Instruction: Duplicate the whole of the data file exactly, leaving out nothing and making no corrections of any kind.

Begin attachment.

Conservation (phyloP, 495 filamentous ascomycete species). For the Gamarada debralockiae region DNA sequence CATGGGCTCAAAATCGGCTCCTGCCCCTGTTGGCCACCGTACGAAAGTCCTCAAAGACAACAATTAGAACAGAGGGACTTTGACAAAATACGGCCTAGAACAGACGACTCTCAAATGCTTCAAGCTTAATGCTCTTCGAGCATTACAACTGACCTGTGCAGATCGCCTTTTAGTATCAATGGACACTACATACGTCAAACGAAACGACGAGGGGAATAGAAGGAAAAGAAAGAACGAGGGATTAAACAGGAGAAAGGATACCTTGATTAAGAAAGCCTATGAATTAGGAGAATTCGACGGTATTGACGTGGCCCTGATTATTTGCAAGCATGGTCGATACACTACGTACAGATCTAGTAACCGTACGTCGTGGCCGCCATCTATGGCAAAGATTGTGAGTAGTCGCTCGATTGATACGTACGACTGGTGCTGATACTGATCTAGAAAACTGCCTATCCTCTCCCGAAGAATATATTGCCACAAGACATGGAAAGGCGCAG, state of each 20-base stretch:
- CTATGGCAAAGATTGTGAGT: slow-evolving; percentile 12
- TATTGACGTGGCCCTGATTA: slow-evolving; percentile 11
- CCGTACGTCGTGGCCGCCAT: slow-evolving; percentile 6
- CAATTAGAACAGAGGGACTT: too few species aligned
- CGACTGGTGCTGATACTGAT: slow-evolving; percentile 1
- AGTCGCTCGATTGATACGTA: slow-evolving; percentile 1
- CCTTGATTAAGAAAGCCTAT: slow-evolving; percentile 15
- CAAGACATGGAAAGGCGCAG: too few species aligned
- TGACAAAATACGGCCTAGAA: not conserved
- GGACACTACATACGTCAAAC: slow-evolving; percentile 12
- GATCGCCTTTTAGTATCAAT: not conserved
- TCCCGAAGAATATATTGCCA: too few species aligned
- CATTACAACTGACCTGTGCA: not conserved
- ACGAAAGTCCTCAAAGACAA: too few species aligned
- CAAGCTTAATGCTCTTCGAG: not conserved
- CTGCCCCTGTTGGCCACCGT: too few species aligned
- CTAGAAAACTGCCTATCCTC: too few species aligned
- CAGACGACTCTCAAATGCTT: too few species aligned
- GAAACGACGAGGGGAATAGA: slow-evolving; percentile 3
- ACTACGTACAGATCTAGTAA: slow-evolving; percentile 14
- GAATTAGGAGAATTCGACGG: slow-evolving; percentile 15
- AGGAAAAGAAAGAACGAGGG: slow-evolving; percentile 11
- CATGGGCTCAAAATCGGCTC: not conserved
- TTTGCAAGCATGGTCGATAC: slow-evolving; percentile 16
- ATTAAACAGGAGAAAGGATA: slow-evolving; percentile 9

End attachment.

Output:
Conservation (phyloP, 495 filamentous ascomycete species). For the Gamarada debralockiae region DNA sequence CATGGGCTCAAAATCGGCTCCTGCCCCTGTTGGCCACCGTACGAAAGTCCTCAAAGACAACAATTAGAACAGAGGGACTTTGACAAAATACGGCCTAGAACAGACGACTCTCAAATGCTTCAAGCTTAATGCTCTTCGAGCATTACAACTGACCTGTGCAGATCGCCTTTTAGTATCAATGGACACTACATACGTCAAACGAAACGACGAGGGGAATAGAAGGAAAAGAAAGAACGAGGGATTAAACAGGAGAAAGGATACCTTGATTAAGAAAGCCTATGAATTAGGAGAATTCGACGGTATTGACGTGGCCCTGATTATTTGCAAGCATGGTCGATACACTACGTACAGATCTAGTAACCGTACGTCGTGGCCGCCATCTATGGCAAAGATTGTGAGTAGTCGCTCGATTGATACGTACGACTGGTGCTGATACTGATCTAGAAAACTGCCTATCCTCTCCCGAAGAATATATTGCCACAAGACATGGAAAGGCGCAG, state of each 20-base stretch:
- CTATGGCAAAGATTGTGAGT: slow-evolving; percentile 12
- TATTGACGTGGCCCTGATTA: slow-evolving; percentile 11
- CCGTACGTCGTGGCCGCCAT: slow-evolving; percentile 6
- CAATTAGAACAGAGGGACTT: too few species aligned
- CGACTGGTGCTGATACTGAT: slow-evolving; percentile 1
- AGTCGCTCGATTGATACGTA: slow-evolving; percentile 1
- CCTTGATTAAGAAAGCCTAT: slow-evolving; percentile 15
- CAAGACATGGAAAGGCGCAG: too few species aligned
- TGACAAAATACGGCCTAGAA: not conserved
- GGACACTACATACGTCAAAC: slow-evolving; percentile 12
- GATCGCCTTTTAGTATCAAT: not conserved
- TCCCGAAGAATATATTGCCA: too few species aligned
- CATTACAACTGACCTGTGCA: not conserved
- ACGAAAGTCCTCAAAGACAA: too few species aligned
- CAAGCTTAATGCTCTTCGAG: not conserved
- CTGCCCCTGTTGGCCACCGT: too few species aligned
- CTAGAAAACTGCCTATCCTC: too few species aligned
- CAGACGACTCTCAAATGCTT: too few species aligned
- GAAACGACGAGGGGAATAGA: slow-evolving; percentile 3
- ACTACGTACAGATCTAGTAA: slow-evolving; percentile 14
- GAATTAGGAGAATTCGACGG: slow-evolving; percentile 15
- AGGAAAAGAAAGAACGAGGG: slow-evolving; percentile 11
- CATGGGCTCAAAATCGGCTC: not conserved
- TTTGCAAGCATGGTCGATAC: slow-evolving; percentile 16
- ATTAAACAGGAGAAAGGATA: slow-evolving; percentile 9